Following the logic of retroduction, first, we identified mechanisms that were related to the different actors (patients, health professionals) and the different outcomes that these mechanisms are likely to perpetuate. Second, we examined the context conditions that were associated with the mechanisms identified as informed by the data. Finally, to elicit the initial programme theory based on our data, we found it useful to distinguish between different sub-elements of the adherence club programme, including the individual-level, interpersonal-level, group-level, family-level and community-level. Figure 5 represents the configuration map developed through this process.
Fig. 5
Fig. 5

An ICAMO representation of the adherence club intervention programme theory

Formulating the testable hypotheses

The testable hypotheses were formulated by translating the ICAMO configurations using the “if…, then…, because …” statement [32, 48]. Through this exercise, we identified two alternative programme theories.

Results

In the result section, we first describe that adherence club intervention casting light on the various modalities that the intervention offers, how the intervention is implemented and how, why and who executes what aspects of the intervention. This is an important part of eliciting a programme theory in the realist logic because it is the first component of the ICAMO heuristic tool and provides valuation information on context and actors. After describing the adherence club intervention, we presented the initial programme theories that were formulated through the elicitation process.

The intervention: The adherence club programme

Objectives of the adherence club programme

The adherence club programme was designed to shift the majority of consultations and ART collections for stable patients to ‘clubs’ organised and facilitated by facility counsellors or peer educators [50]. In so doing, it strives (a) to retain patients – reduce the number of patients lost to follow-up – in ART care by providing a more efficient way to manage stable patients; (b) to achieve and maintain good long-term adherence in PLWHA on ART treatment by maintaining a good quality of care – creating an environment for more convenient clinical visits that accommodate their lifestyle needs; and (c) to decongest the health facility – fewer patients using the mainstream ART scheme – through group sessions that are facilitated by trained non-clinical staff [51].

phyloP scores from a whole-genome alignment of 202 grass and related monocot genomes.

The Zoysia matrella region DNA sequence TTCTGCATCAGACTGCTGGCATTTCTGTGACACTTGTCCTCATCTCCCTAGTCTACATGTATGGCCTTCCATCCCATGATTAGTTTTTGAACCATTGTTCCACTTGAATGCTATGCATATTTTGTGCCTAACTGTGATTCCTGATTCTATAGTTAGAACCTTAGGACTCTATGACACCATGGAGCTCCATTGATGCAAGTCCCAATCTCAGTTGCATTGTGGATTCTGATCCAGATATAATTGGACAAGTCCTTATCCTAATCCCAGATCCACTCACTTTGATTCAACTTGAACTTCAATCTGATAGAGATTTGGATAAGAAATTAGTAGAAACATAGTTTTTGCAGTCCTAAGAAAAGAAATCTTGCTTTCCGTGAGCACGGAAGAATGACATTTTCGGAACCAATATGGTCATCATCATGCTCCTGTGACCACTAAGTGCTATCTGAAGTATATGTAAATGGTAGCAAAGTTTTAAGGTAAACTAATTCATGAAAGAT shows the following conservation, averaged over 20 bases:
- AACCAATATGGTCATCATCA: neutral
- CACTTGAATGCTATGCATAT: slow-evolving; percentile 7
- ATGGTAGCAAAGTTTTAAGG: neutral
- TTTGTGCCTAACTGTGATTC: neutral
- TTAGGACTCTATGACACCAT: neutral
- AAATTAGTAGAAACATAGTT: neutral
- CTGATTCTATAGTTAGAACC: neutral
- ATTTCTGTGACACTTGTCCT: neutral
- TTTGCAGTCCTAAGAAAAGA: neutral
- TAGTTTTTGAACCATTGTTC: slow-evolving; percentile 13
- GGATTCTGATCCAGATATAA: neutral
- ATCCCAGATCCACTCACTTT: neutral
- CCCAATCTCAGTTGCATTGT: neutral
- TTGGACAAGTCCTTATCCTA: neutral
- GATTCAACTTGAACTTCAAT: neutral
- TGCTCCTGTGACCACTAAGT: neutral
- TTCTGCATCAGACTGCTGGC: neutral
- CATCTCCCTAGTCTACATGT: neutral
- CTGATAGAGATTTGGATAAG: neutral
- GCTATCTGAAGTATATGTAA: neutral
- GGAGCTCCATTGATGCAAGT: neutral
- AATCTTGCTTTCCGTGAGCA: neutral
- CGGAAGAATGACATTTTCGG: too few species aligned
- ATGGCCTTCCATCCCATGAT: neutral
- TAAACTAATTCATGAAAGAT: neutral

Eligibility to the adherence club

An adherence club is made of 25–30 ‘stable’ patients on ART. Evidence from the document review shows that although patients are encouraged to request their admission into the clubs, it is clinicians who determine whether a patient qualifies for admission. Eligibility is centred on the patient being ‘stable’ – clinically well and adhering to treatment [12]. The patients can be recruited if they are 18 years or more, weigh more than 40 kg, and have been on the same ART regimen (1 or 2) for at least 12 months. Clinically, the two most recent consecutive viral loads of the patient should be undetectable (< 400 copies/mL) with a CD4 count of more than 200 cells/mm3 in the last 6 months [50, 52]. In addition, the patients must have a reliable clinical attendance record as evidenced by attendance card, and no medical condition requiring regular clinical consultations including tuberculosis (TB).

Club membership can be terminated if the patient has a viral load above 400 copies/mL or significantly abnormally low CD4 count < 200 cells/mm3, and when he/she develops an active TB infection, switches ART regimen for clinical reasons, becomes pregnant (for female patients), or develops any condition that requires frequent clinical follow-up [8]. In addition, when a patient fails to regularly attend mandatory club sessions or when he/she fails to send a ‘treatment buddy’ to collect their medication from the club facilitator or club nurse within 5 days (grace period), he/she is returned to the main clinic for care [53].

In practice, more considerations are taken into account when it comes to allowing patients in an adherence club. For instance, if a patient in the club develops a chronic co-morbidity, such as hypertension and diabetes, that is well-controlled and if the patient is ‘stable’ as per the clinician’s assessment, he/she then will still be eligible for a club on condition he/she fulfils the “HIV-related” criteria. In a similar manner, some facilities choose to keep pregnant women in the club as long as their viral load is undetectable, in which case their antenatal visits are managed by the staff responsible for antenatal care separately. However, in some settings, pregnant women are placed out of clubs and are only allowed to re-enter after pregnancy, particularly where mother and baby will be managed as a pair in the post-natal period or if antenatal care is delivered at a facility other than the facility rendering club services.

Management structure and running of the club activities